Few topics are as trendy as the evils of technology. Each morning brings more stories of how social media is eating our brains and our smartphones are destroying our sleep cycles, our children’s attention spans, and our will to live — and how the only cure is to cultivate a vinyl record collection. The latest demon is our laptops, which are said to distract us whether we’re in a meeting or attending a lecture.
But the suspicion of laptops in the classroom is deeply misplaced. I’ve studied the effects of technology on university students, and I have found that it not only improves learning, it increases my students’ critical thinking abilities.
I’m a professor of human sexuality at Dalhousie University, on Canada’s Atlantic coastline. In my classes we discuss everything from the history of homosexual persecution to vaginoplasty to the cultural importance of Fifty Shades of Grey. As you can imagine, the conversations can get awkward, especially in a lecture hall with some 400 students.
A tech-enabled classroom was the one way to ensure that every student could participate. But I know too many professors who brag about banning laptops and other devices from their classes. As a species, we’re notoriously uncomfortable with change. Professor tend to resist any initiative from administrators, especially if it is perceived as an assault on the way they have always done things. Sticking it to technology is a point of pride.
The latest calls for a laptop ban were prompted by a recent study of students’ using laptops for note-taking versus note-taking by hand. This is a remarkably narrow view of how laptops can be used in a classroom — and an unfair method to measure an impact on learning.
The story of how I exploited technology to overcome my particular teaching challenge — the reluctance of students to talk in front of one another, in a large lecture hall, about sexually charged subjects — is instructive. Instead of banning laptops and smartphones, I use them as part of my teaching strategy. It is pretty simple, really: I ask my students to use an app that requires them to follow along and engage with my lectures through their devices. During my lecture, we use the app to poll the class members about their opinions on contentious issues, coordinate discussions that give students the option to contribute anonymously, and encourage problem solving. In effect, they’re saved from distraction because they use their devices for learning.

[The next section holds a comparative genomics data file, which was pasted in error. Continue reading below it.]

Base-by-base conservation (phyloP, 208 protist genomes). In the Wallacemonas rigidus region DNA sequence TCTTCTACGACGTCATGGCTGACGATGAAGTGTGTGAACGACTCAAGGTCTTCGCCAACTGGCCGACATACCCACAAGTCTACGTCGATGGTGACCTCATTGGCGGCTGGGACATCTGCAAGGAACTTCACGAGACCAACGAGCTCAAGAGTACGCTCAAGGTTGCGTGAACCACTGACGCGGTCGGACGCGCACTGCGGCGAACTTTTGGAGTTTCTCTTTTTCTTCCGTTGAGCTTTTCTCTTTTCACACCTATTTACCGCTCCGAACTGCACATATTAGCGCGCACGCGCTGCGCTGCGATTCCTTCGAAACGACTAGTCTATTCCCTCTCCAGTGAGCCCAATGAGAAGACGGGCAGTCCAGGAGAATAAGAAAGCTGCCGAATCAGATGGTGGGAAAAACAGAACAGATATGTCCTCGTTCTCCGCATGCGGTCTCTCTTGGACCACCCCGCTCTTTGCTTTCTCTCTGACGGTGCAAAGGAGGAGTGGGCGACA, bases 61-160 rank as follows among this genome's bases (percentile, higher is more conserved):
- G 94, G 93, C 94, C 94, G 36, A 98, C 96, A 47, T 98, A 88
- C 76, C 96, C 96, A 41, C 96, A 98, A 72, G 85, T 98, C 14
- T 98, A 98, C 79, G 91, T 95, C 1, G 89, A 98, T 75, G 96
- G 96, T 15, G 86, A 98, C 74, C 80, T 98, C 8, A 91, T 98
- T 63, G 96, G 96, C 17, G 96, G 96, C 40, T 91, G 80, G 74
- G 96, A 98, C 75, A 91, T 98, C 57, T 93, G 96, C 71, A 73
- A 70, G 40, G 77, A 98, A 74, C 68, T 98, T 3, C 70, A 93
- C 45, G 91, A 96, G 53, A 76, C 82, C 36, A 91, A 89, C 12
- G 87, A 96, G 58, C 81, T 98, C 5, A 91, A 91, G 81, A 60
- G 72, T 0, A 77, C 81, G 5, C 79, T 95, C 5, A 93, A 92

You may know this style of teaching as "active learning," which involves the professor organizing classes to encourage students to actively participate instead of passively taking notes. It’s a style that started to catch on years ago but only took off with teaching apps that make it particularly effective in big classes.
Like any good academic, I decided to conduct a study. Over the 2014 and 2015 academic years, with the help of a teaching assistant, I examined the effects of using the teaching app. We published our findings in The International Journal of Technologies in Learning last year. We ran surveys and focus groups with 1,100 students, and found that the app promoted undergraduate engagement. More impressively, the integration of the app in the course had a noticeable impact on the perceived quality of education and increased critical-thinking skills.
Laptops, it turns out, aren’t evil. In fact, in addition to using them for active-learning techniques, some professors encourage students to use them in class to conduct research through social media. These technologies promote collaboration and make it easier. They are both research and study tools: More and more students are using digital textbooks and educational resources that are more interactive and engaging and often more affordable than old-school printed textbooks.
Professors need to accept that today’s students are different. They grew up with all the answers available on the internet, and in college they expect a different method of learning. Banning the technologies that are an integral part of their lives is not the answer.
Matthew Numer is an assistant professor in the School of Health and Human Performance at Dalhousie University.
Clarification (12/15/2017, 5:15 p.m.): This article has been updated to include the name of the journal in which the author's study was published.